They prepare music, sound effects, rough vfx and take care of numerous outputs for directors, producers, sound editors, music composers and vfx departments.
Smith speaks for many editors when he says, “I wouldn’t be able to do my job properly without one. Sure, I could edit it ...but they take care of all the deliverables required by the studio or network in the background.”
A first assistant is generally the head of the assisting editing team. They run the edit suites taking care of the main tasks, delegating smaller duties.
“Sometimes the first assistant is required to do some editing which is a good opportunity to learn the craft and move up the ladder,” says Smith. “A good assistant and editing team is crucial.”
Oswald agrees: “The first assistant is your right-hand person. They are responsible for the smooth running of the whole capture, logging and organization of the material—working with the editor. They are central for communications between production and postproduction teams.”
When the volume of material becomes too much for one person or there are multiple cuts running then the second assistant works under the direction of the first. They are responsible for some of the more basic duties such as loading rushes, organizing the footage in a way that the editor likes, loading sound effects and any filing or paperwork that needs to be done.
This is the lowest official union position and is usually given to ‘junior’ assistant editors starting out their career. The apprentice editor position is increasingly being replaced by the non-union post production PA out of budgetary considerations, reports Burcksen.
The Additional Editing credit is given to an editor brought in to help out at the end of the editorial process. They might also be the ‘film doctor’ brought in to clean up.
Additional editing can vary depending on the reasons you need an additional editor. For example; if the original editor had to leave; if the show has run over the allocated schedule and you just need some help; or if they are to give a fresh perspective.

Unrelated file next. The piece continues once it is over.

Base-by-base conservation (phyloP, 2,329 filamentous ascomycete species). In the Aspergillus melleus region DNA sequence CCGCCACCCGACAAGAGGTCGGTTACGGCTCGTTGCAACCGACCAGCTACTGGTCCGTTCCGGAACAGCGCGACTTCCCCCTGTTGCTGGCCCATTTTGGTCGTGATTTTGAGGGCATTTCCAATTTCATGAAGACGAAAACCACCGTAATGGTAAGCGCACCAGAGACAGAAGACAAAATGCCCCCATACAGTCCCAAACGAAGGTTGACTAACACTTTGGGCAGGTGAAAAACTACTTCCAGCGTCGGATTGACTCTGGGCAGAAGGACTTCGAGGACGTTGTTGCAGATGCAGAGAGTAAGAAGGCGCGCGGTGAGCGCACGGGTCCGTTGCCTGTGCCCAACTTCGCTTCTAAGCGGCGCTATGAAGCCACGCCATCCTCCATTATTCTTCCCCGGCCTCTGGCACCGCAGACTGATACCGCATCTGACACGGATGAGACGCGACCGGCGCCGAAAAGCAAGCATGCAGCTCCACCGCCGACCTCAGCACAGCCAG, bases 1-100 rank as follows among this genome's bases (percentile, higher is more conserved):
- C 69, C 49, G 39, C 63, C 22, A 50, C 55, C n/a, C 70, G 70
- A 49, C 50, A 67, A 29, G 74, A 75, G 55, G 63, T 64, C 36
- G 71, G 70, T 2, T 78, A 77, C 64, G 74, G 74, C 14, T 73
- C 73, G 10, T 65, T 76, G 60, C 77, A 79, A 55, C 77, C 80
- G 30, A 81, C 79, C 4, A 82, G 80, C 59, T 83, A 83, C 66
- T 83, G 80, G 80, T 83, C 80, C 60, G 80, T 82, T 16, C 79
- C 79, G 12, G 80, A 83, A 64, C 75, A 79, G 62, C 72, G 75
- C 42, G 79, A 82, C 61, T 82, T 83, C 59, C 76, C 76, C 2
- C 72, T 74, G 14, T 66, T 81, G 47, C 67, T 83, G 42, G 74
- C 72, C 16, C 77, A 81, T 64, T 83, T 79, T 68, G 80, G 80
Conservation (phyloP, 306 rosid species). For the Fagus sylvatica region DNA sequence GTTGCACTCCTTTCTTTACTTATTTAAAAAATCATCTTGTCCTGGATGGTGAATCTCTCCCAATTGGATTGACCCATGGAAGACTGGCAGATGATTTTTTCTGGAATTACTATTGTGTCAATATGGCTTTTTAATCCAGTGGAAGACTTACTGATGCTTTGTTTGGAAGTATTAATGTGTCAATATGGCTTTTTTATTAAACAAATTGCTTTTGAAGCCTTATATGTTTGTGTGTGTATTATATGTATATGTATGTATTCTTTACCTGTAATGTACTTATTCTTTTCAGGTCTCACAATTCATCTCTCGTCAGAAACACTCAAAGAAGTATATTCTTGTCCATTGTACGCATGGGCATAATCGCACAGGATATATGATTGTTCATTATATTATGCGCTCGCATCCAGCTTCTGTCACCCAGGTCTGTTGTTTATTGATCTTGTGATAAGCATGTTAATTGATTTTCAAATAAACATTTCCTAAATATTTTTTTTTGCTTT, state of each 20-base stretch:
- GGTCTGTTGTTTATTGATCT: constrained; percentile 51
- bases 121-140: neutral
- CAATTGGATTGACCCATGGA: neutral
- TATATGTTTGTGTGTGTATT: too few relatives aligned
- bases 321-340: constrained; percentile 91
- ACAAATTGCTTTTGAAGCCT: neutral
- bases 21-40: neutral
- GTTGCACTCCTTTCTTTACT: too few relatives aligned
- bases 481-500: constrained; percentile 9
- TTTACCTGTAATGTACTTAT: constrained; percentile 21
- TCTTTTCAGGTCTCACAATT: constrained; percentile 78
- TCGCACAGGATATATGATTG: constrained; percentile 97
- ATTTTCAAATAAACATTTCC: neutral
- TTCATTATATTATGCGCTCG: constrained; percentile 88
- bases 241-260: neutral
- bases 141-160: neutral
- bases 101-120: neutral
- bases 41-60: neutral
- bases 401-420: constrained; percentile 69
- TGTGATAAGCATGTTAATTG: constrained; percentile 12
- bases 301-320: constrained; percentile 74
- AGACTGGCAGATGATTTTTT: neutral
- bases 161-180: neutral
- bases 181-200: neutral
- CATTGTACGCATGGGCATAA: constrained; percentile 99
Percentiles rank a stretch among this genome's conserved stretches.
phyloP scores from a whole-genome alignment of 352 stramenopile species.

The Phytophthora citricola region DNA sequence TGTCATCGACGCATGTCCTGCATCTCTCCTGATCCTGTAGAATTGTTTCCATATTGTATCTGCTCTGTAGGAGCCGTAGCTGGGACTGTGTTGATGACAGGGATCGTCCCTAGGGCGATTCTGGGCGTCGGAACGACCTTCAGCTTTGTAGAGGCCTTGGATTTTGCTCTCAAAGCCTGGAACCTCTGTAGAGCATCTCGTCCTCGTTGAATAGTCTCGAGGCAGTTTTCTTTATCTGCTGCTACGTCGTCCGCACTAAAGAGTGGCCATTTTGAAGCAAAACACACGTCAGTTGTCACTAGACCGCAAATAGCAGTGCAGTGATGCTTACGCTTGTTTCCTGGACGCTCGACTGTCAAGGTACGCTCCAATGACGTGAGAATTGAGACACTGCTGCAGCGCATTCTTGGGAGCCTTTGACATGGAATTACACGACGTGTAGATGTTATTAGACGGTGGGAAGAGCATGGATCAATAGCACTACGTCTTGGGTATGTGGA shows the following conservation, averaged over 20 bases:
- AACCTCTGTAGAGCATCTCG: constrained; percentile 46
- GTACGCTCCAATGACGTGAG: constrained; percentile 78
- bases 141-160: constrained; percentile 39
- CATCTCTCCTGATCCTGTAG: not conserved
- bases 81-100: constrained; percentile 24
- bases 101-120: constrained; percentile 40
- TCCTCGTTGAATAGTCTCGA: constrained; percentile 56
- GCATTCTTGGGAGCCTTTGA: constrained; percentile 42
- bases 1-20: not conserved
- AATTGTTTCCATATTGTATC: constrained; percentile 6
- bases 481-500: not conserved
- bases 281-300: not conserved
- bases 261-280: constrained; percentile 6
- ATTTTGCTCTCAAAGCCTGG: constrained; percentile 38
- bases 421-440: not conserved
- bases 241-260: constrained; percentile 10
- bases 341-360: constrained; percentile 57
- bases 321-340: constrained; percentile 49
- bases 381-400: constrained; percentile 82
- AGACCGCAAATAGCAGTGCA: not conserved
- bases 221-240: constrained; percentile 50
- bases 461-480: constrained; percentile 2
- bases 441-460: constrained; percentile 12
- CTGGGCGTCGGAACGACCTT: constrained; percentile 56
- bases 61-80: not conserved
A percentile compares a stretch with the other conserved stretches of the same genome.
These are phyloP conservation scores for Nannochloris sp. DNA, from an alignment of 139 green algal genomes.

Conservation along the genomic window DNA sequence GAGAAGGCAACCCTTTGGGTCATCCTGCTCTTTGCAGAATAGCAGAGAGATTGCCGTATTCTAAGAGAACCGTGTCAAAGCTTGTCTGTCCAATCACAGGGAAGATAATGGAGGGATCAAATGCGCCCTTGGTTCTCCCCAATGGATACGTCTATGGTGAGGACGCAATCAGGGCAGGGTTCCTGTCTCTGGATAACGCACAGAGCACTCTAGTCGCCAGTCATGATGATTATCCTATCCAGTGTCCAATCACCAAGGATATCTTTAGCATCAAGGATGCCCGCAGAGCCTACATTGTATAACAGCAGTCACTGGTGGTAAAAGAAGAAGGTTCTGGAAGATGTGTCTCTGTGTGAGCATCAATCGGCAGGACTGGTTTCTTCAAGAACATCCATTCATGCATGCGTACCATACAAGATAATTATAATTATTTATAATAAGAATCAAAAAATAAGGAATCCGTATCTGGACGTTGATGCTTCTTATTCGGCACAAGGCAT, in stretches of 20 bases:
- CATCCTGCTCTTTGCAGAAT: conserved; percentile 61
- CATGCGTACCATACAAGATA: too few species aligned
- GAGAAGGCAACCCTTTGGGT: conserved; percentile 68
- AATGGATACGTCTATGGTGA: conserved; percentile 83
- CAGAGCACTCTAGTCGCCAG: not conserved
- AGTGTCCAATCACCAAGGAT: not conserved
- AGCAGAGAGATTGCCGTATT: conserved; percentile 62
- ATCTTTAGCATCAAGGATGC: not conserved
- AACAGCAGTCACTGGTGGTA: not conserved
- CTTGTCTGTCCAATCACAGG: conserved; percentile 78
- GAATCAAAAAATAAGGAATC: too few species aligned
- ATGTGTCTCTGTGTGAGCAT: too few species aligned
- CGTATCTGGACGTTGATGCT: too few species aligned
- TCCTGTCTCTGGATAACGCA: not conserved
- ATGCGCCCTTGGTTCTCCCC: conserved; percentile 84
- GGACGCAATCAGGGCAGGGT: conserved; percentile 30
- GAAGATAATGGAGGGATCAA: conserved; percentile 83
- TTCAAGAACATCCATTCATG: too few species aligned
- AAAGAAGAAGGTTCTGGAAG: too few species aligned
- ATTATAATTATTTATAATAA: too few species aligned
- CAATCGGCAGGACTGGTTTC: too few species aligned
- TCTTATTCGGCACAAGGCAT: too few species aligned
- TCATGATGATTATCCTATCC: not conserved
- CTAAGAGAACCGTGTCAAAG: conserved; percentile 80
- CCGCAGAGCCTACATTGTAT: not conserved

“They tend to be pulled in to do small tweaks to an edit when the original editor is no longer available,” Oswald says. “They tend to work directly with the producers rather than the director as that person has also often moved on.”
Get it in your contract
Is it better to have your name as a credit rather than not to have one at all? Should you ensure your credit is written into the contract and not assume that the right credit will simply be given?
“Absolutely get your credit agreed before you start,” advises Smith. “This is usually written into the contract by your agent. If you don’t have one, get a legal document drawn up. It’s your career, hard work and reputation and it needs to be protected.
“Never assume that they will give you credit,” advises Burcksen. “Most of the time your credit will be determined by the value of the work you delivered especially when you're in the lower echelons of the picking order. Your agent (if you have one) will make sure that it will be included in your contract—but never assume it’s a done deal.”
If there are major discrepancies in who did what and who contributed most it is always best to leave your attitude at the door.
Says Burcksen, “Not getting sufficient credit for your contribution on the head credits or in the credit crawl is less important than that the people who hired you are happy with your contribution and will hire you again and recommend you to other productions. Longevity in this business is an important asset and your contribution will be recognized by the people who really matter.”